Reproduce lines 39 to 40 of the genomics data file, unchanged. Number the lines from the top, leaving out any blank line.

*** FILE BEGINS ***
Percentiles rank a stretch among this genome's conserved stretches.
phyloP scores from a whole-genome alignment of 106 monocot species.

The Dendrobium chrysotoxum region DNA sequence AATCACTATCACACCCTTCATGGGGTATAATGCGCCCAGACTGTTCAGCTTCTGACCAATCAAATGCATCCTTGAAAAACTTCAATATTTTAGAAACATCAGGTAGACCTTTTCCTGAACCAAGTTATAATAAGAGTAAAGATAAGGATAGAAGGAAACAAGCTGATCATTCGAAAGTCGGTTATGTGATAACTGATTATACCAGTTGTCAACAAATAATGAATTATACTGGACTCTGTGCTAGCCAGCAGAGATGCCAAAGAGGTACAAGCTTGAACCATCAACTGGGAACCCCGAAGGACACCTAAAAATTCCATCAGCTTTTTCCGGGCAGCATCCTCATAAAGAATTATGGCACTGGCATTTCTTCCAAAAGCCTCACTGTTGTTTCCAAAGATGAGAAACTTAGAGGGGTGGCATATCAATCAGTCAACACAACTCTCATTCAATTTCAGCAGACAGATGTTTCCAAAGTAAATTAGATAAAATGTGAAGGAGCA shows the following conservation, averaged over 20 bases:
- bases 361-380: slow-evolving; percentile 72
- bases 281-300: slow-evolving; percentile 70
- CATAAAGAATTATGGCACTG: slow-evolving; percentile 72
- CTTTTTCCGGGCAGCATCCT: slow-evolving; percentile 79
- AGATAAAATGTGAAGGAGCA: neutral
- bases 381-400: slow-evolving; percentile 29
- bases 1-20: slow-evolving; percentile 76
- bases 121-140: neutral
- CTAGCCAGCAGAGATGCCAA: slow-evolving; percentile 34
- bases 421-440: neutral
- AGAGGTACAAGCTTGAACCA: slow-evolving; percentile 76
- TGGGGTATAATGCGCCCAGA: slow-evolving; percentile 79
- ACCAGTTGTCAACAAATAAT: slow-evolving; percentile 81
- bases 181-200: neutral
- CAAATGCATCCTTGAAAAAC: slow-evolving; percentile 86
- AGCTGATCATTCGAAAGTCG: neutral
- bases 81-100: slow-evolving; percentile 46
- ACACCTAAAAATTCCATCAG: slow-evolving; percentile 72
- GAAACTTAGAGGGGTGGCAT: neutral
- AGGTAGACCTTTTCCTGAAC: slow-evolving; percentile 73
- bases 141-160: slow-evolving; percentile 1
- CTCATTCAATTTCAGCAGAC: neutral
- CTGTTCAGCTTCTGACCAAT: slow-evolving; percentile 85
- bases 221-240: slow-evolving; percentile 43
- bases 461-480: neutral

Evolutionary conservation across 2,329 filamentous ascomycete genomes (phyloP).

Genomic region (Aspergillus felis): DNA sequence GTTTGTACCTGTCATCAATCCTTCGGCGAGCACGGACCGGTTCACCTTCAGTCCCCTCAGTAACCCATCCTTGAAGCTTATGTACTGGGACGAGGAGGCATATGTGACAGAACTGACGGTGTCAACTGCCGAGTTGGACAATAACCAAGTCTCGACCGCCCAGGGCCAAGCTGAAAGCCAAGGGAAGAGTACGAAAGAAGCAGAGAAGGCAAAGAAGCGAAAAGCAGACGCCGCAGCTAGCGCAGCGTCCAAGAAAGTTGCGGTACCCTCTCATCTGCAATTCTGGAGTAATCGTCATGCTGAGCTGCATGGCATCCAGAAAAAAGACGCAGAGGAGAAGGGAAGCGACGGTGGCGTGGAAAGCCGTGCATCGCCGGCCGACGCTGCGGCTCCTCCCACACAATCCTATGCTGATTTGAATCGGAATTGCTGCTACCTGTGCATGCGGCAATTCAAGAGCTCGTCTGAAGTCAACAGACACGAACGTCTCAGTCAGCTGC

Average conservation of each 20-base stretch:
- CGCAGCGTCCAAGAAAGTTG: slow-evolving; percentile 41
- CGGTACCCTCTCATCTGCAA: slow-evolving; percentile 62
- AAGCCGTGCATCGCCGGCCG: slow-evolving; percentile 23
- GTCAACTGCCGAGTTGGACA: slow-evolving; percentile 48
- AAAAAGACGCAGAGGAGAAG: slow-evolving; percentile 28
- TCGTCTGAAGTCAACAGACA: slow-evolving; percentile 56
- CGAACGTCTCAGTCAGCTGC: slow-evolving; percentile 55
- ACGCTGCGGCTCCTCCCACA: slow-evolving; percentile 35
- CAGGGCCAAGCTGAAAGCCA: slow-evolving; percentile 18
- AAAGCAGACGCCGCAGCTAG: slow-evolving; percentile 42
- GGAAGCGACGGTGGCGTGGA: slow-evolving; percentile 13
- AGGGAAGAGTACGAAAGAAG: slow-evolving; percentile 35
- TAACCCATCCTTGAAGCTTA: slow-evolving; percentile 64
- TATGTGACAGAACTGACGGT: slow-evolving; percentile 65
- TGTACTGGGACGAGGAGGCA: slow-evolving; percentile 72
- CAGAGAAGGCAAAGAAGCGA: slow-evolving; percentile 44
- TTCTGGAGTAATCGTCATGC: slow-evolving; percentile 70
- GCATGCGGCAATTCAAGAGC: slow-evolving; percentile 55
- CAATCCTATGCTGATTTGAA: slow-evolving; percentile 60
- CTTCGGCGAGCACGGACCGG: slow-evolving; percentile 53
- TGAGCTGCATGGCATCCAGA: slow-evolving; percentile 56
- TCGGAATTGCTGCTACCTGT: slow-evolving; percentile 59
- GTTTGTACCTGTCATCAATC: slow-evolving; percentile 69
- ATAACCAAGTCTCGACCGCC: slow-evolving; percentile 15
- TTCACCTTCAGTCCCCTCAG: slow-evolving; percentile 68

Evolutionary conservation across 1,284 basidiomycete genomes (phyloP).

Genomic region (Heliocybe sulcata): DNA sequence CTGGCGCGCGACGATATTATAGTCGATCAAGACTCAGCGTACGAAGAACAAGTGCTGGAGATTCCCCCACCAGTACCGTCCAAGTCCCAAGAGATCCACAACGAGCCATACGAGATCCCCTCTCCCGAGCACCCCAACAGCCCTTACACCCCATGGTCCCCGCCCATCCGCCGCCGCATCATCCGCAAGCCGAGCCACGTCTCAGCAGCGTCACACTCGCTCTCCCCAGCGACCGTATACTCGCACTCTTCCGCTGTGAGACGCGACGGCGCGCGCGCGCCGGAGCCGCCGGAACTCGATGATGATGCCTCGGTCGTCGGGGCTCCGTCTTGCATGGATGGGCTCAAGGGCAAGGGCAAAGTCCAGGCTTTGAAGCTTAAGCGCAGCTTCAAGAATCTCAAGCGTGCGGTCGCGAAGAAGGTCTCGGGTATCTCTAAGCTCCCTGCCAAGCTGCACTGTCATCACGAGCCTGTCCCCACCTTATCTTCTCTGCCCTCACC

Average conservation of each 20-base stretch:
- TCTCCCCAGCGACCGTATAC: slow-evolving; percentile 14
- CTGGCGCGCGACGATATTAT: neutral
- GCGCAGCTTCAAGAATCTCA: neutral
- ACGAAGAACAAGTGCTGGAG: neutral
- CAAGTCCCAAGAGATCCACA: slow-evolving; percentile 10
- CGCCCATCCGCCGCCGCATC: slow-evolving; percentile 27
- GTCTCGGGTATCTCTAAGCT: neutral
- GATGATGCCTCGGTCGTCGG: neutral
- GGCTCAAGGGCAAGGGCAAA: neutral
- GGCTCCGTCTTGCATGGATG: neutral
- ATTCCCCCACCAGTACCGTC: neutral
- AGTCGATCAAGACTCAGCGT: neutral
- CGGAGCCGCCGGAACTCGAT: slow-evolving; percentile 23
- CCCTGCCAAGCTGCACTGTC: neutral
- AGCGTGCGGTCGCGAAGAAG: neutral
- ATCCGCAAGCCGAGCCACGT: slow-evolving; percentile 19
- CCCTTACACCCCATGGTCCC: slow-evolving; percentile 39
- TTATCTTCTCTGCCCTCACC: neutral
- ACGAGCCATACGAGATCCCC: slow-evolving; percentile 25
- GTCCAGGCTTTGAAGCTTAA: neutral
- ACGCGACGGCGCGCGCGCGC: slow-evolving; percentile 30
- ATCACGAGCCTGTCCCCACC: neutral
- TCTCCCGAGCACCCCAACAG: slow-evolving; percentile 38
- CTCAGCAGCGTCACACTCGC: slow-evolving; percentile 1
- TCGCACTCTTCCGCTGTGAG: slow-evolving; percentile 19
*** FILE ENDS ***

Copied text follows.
- ACGCTGCGGCTCCTCCCACA: slow-evolving; percentile 35
- CAGGGCCAAGCTGAAAGCCA: slow-evolving; percentile 18